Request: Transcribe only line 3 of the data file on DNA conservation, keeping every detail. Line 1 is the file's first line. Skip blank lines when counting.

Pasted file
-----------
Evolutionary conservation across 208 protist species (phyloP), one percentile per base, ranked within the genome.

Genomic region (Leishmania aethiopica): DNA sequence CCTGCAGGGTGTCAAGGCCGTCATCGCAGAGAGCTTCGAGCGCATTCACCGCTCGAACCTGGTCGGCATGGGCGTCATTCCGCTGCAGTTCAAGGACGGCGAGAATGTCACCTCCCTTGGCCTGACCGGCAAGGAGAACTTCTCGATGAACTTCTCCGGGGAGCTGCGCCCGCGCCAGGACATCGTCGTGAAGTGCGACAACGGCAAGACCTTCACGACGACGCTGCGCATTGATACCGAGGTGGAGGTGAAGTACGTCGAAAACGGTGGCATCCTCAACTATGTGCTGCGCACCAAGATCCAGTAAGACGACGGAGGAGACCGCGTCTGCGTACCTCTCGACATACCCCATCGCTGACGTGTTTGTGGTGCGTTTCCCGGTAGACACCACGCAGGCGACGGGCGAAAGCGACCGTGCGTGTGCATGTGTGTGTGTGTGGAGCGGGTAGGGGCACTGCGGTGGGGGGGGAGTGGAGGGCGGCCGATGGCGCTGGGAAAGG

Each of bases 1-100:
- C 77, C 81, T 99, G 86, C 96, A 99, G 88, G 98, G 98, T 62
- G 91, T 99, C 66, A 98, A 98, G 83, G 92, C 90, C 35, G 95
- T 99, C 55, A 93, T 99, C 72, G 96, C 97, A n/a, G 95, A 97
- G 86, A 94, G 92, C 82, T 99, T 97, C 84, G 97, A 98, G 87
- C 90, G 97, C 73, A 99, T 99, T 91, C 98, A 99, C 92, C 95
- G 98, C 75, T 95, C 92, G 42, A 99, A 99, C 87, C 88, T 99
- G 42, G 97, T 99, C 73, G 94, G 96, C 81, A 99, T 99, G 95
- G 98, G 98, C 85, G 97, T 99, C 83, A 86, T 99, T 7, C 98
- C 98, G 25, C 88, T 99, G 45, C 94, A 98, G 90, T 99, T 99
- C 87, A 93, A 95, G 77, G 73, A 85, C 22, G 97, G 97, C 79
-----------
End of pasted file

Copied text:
Each of bases 1-100: